September 2, 2020
Ohio Opioid Education Alliance Launches New PSA Campaign

COLUMBUS, Ohio – The opioid crisis in central Ohio has not abated in the wake of the coronavirus epidemic. In many ways, the pandemic has made things worse. In response, this week the Ohio Opioid Education Alliance will launch a new PSA campaign that warns parents and caregivers about the increase in mental health issues and the heightened risk of substance misuse brought on by the pandemic. The Alliance encourages parents to have important conversations with their children about mental health and the dangers of prescription drug misuse.

Ohio has seen record rates of unemployment, surges in liquor sales and in Franklin County, rising rates of overdose deaths – a 65% increase in the first six months of 2020. The added stress that COVID-19 has brought is evident – isolation, decreased access to medical treatment and the challenge in finding distractions have all escalated the problem.

The Alliance, responsible for the Denial, OH ad campaign, will premiere the new campaign featuring Columbus Public Health Commissioner, Dr. Mysheika Roberts, and Franklin County Public Health Commissioner, Joe Mazzola. Both Roberts and Mazzola are on the front lines addressing mental health and substance misuse which has risen substantially since March.

“We are fortunate to have the support and expertise of our members, including Commissioners Dr. Roberts and Joe Mazzola, to ensure we don’t lose sight of our goal to prevent the next generation from misusing prescription pills,” said Chad Jester, Nationwide Foundation president, a founding member of the Alliance.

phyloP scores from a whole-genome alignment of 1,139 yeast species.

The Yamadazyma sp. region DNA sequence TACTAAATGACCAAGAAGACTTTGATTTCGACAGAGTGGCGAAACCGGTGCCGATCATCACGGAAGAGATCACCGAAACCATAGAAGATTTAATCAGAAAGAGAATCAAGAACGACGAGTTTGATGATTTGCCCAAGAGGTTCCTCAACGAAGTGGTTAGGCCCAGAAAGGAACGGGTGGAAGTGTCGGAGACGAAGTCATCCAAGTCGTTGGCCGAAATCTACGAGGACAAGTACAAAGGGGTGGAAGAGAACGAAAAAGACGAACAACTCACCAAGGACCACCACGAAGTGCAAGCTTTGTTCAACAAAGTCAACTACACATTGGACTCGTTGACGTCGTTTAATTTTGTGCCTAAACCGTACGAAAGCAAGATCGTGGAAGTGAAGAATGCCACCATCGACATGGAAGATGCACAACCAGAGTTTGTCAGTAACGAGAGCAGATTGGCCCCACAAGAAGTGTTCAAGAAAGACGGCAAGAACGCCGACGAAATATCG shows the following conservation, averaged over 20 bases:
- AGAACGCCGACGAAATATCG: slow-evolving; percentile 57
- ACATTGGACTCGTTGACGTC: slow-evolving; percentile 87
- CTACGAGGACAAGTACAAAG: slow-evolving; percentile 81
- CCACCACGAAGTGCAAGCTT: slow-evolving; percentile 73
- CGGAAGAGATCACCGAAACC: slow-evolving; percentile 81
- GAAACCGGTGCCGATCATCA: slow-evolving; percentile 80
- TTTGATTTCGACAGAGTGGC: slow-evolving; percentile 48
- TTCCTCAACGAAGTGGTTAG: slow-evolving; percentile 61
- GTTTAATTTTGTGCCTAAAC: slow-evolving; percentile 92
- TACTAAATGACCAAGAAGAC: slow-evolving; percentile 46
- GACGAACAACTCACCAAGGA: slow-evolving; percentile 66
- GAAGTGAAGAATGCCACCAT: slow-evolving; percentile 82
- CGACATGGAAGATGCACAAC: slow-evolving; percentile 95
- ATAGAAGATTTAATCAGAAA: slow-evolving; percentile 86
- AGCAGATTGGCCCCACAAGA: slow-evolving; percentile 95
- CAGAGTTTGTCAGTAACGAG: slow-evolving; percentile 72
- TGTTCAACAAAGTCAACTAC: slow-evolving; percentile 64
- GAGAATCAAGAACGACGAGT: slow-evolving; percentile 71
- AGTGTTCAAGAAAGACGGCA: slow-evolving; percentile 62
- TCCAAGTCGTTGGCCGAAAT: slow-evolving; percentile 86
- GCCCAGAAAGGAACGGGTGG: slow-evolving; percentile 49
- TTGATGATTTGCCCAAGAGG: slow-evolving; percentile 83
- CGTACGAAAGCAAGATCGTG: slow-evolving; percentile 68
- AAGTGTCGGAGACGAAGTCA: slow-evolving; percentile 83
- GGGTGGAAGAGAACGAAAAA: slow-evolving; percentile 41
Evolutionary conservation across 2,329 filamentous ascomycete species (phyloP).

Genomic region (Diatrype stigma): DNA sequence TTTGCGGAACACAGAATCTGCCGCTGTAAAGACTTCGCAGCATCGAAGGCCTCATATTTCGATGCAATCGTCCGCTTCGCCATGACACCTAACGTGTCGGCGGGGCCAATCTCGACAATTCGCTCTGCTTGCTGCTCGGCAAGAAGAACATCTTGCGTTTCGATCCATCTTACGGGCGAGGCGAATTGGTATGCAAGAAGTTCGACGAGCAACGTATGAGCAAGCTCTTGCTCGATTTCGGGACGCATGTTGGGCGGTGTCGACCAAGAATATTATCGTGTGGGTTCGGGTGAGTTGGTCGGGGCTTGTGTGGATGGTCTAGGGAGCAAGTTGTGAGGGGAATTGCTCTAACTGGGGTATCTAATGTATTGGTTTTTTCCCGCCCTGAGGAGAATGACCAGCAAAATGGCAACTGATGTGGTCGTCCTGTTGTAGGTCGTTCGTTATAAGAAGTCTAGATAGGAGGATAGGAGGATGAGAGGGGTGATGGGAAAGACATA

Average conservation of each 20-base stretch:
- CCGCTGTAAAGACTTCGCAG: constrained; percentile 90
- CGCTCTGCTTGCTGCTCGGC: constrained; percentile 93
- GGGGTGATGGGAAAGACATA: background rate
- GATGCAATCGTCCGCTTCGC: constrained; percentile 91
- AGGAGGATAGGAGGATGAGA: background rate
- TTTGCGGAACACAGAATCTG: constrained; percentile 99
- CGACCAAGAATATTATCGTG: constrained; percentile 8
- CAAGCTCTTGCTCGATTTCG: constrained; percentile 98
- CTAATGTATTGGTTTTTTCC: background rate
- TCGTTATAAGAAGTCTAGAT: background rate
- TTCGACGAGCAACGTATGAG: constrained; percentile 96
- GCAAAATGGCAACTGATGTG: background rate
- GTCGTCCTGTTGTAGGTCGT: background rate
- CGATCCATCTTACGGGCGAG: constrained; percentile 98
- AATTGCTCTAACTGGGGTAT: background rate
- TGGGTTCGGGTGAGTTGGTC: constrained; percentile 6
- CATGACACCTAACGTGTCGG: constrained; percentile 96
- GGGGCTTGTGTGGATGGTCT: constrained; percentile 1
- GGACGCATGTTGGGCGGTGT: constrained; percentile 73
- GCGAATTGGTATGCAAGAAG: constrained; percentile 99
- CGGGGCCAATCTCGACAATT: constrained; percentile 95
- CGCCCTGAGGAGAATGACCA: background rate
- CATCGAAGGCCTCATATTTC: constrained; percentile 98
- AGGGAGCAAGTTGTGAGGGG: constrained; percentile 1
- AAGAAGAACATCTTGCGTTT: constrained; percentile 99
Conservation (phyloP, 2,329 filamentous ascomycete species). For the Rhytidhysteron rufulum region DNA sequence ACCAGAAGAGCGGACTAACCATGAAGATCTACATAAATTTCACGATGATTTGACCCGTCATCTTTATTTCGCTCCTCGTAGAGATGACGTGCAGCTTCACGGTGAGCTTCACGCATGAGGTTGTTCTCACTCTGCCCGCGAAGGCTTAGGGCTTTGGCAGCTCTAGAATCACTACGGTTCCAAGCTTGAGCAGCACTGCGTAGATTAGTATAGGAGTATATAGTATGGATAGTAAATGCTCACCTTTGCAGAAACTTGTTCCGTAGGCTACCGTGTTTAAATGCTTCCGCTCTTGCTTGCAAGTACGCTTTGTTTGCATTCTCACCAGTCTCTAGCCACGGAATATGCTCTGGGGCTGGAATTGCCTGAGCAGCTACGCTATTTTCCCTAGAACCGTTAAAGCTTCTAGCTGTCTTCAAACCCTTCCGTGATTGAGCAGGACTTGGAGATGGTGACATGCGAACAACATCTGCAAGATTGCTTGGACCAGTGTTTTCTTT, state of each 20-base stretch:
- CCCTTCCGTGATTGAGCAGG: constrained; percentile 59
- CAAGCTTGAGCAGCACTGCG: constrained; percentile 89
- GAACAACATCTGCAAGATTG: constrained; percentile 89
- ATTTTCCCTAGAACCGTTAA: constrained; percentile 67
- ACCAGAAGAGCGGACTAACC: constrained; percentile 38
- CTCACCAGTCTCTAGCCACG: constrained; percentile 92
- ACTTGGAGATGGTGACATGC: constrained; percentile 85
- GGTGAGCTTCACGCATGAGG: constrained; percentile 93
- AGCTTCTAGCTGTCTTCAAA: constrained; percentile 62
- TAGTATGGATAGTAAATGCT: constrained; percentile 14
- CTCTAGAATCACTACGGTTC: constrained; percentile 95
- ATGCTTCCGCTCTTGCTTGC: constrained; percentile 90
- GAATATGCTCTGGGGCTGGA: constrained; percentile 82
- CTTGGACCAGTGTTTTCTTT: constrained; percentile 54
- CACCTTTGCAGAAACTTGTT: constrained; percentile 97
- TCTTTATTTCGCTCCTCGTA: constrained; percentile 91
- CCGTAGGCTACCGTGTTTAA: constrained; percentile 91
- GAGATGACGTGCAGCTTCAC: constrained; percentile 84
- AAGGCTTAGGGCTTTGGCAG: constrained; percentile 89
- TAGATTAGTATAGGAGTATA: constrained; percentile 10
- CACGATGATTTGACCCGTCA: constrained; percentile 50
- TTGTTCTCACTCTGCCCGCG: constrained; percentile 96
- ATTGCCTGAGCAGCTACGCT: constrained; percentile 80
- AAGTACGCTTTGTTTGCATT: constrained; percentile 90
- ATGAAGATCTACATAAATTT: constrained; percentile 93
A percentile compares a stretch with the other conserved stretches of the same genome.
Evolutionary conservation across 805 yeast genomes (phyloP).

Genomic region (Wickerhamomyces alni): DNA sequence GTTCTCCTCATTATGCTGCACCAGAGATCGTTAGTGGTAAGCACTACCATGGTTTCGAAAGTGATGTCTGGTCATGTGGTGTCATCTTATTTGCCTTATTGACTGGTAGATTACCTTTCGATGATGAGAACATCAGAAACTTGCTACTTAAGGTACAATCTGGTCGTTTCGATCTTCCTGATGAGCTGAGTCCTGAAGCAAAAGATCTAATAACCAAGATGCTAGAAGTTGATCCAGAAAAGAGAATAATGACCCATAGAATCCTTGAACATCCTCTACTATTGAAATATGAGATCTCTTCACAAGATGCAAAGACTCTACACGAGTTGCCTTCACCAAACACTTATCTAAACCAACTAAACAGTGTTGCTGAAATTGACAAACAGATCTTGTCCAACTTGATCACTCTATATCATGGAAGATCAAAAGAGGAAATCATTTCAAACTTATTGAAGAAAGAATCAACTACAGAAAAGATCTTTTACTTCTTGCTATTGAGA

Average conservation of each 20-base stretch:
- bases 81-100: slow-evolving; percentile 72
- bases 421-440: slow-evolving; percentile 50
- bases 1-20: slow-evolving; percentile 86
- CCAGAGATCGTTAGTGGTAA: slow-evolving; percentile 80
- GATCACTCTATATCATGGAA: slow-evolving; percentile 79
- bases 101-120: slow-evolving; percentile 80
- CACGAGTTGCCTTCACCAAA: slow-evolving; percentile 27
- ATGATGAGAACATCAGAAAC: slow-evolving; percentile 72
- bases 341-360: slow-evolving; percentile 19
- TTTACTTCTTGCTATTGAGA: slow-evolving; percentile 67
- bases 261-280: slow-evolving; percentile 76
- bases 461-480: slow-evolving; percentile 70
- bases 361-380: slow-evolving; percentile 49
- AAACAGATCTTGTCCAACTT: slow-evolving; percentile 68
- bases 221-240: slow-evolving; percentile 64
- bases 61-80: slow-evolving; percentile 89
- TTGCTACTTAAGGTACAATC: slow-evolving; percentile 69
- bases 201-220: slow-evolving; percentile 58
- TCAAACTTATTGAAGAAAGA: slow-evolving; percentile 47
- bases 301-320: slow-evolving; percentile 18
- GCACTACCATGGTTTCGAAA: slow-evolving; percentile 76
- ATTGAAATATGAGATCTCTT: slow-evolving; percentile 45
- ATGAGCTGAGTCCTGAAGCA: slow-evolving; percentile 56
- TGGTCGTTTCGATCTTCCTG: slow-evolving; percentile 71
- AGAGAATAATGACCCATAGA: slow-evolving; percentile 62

Significant attention has been given to how adults are impacted by the pandemic, but the impact on kids and teens should not be overlooked.

“As parents it’s important to remember that our children are coping with drastic life changes,” said Roberts. “Now more than ever, we have an increased responsibility to talk to our kids about healthy coping strategies to combat feelings of anxiety.”

The stress of COVID-19 is resulting in a rise in drug and alcohol use, and drug misuse often begins at home. One in 4 teens misuses a prescription drug at least once in their lifetime, and 42% of teens get them from their parents’ medicine cabinets.

“It’s up to us to prevent the next generation from misusing prescription drugs,” said Mazzola. “We must talk to our kids about the dangers of prescription drug misuse and dispose of our unused prescription drugs.”

The campaign, unveiled Sept. 1, will appear in broadcast throughout central Ohio and on social media throughout the entire state.